Canadian Foreign Minister John Baird
Canadian Foreign Minister John BairdAFP photo

Egypt's foreign ministry summoned Canada's charge d'affaires in Cairo on Monday, over Foreign Minister John Baird's controversial visit to eastern Jerusalem to meet an Israeli minister last week.

According to a report in AFP, Egypt’s foreign ministry expressed its "astonishment" at Baird's visit and demanded "a clarification of the reasons for convening the meeting in the occupied capital of Palestine," it said in a statement.

Baird's meeting with Justice Minister Tzipi Livni last week could be seen as "partial recognition of Israel's illegal attempts to annex east Jerusalem and consider it part of Israel's capital," the statement added.

Baird met Livni, lead peace negotiator in Israel's cabinet, at her office in eastern Jerusalem last Tuesday. Such a move is normally avoided by visiting diplomats since world countries do not recognize Israel’s sovereignty over eastern Jerusalem, which it liberated during the 1967 Six Day War.

The Egyptian move comes one day after the Palestinian Authority summoned Canada's envoy, and Arab League Secretary General Nabil al-Arabi said he was "extremely shocked" by the eastern Jerusalem meeting.

Canada is one of Israel's staunchest allies and was one of the few countries that opposed a successful PA bid for upgraded status at the United Nations late last year. Before the vote, Canadian Prime Minister Stephen Harper personally intervened to pressure Palestinian Authority Chairman Mahmoud Abbas to drop his bid for upgraded status at the United Nations.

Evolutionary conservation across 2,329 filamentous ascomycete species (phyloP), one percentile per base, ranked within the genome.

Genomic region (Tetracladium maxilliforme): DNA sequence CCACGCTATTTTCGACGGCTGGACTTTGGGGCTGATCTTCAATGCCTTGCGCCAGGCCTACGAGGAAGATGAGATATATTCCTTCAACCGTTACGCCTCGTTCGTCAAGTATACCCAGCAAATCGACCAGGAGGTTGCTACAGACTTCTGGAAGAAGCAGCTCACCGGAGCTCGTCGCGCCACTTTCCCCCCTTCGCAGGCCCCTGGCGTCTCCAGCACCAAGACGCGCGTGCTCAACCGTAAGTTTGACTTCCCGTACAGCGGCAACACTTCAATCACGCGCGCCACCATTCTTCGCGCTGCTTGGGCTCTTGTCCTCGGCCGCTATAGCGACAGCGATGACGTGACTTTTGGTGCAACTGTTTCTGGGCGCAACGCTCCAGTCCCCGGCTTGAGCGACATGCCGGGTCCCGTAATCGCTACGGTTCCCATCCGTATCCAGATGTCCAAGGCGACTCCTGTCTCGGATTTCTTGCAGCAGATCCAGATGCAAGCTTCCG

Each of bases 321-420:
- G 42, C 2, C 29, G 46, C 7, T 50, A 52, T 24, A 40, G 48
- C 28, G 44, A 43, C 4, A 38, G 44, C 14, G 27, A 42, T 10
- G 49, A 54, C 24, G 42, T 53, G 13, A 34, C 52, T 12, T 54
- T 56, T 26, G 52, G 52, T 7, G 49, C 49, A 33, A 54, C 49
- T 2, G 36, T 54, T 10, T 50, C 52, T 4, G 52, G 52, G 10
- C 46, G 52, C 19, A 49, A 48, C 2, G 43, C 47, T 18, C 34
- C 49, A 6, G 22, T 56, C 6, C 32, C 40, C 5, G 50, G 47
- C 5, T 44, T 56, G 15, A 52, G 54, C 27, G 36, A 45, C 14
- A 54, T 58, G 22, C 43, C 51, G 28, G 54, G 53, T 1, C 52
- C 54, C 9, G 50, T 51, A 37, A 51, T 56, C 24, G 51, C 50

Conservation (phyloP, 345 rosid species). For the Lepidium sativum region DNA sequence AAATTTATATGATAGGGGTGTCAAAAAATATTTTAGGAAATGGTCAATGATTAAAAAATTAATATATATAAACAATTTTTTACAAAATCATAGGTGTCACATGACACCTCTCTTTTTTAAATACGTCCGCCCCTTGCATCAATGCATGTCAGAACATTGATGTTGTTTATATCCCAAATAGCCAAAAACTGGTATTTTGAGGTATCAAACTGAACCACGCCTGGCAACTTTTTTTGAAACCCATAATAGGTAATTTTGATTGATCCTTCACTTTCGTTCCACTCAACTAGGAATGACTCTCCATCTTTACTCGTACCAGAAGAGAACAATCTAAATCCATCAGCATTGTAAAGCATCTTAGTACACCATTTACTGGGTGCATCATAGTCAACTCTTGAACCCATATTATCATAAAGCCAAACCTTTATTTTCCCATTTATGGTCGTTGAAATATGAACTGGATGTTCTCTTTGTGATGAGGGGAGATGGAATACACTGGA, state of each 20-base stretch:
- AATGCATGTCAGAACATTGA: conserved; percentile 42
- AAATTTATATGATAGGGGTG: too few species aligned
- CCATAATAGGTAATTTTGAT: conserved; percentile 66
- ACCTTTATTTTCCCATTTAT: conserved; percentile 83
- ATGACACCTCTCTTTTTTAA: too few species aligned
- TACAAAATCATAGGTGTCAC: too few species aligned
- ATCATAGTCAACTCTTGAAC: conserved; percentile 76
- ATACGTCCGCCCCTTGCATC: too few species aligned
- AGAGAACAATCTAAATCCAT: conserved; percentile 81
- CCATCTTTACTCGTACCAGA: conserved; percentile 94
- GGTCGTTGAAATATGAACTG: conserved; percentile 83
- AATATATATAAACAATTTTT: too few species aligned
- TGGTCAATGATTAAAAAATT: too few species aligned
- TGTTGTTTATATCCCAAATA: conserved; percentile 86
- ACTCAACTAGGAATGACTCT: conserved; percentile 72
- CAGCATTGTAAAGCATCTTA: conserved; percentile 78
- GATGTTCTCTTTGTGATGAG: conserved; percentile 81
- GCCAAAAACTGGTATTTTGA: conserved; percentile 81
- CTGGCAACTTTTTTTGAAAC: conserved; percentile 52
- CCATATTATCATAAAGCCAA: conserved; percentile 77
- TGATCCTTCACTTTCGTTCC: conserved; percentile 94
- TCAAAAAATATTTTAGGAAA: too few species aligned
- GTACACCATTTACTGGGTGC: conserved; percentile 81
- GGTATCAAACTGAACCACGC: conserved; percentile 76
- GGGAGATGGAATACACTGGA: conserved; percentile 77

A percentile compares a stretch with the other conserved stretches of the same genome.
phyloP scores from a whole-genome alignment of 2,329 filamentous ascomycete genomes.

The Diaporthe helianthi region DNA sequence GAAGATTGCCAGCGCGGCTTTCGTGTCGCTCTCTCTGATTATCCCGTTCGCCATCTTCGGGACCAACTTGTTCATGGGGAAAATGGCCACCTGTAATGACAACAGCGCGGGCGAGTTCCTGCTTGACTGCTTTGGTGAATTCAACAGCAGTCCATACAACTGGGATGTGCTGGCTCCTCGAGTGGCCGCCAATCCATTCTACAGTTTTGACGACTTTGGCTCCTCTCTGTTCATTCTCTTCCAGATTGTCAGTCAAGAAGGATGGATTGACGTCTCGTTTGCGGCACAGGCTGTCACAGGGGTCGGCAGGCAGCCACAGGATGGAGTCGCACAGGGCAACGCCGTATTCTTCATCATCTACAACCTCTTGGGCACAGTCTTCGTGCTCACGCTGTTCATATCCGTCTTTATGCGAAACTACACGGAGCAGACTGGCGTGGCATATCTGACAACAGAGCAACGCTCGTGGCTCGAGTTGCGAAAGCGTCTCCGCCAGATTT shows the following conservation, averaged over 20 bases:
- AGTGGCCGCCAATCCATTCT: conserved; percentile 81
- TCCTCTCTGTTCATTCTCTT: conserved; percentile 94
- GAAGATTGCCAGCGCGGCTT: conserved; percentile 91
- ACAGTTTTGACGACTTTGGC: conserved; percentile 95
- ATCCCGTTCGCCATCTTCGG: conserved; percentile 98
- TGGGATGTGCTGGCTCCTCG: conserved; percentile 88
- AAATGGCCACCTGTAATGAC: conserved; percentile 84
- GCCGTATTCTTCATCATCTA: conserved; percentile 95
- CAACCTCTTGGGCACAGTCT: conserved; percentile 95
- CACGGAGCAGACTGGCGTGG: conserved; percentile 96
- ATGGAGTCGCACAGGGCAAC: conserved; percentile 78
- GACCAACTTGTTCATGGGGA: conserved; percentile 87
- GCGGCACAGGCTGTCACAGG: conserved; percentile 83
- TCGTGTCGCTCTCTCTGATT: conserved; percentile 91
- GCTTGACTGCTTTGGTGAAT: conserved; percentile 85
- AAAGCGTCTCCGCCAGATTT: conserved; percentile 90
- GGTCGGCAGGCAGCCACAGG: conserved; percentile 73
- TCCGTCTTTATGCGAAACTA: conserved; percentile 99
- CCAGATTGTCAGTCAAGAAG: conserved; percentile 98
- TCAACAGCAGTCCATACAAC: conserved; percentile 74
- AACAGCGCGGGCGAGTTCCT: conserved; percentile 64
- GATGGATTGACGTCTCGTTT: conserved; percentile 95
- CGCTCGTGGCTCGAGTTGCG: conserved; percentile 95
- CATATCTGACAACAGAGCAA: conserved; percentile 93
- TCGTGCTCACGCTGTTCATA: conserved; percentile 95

Former PA foreign minister Nabil Shaath on Friday lambasted the visit, writing in the Canadian daily The Globe and Mail that the visit was an "unprecedented recognition of the illegal Israeli annexation of Palestinians' occupied capital" and a "slap in the face to the Palestinian people."

Baird himself was unfazed by the criticism, saying on Friday that where he has coffee with someone is “irrelevant” to the larger discussion of Middle East peace and does not signal a shift in Canadian foreign policy.

“I’m just not interested in getting into the semantic argument about whether you have a meeting with one person on one side of the street [and] it’s OK, and you have a meeting on the other side of street and it’s not,” he said.

“We’re focused on trying to have an impact on the difficult and serious challenges, that being security for Israelis, an end to the conflict and the legitimate aspirations for a state from those in the Palestinian side,” added Baird.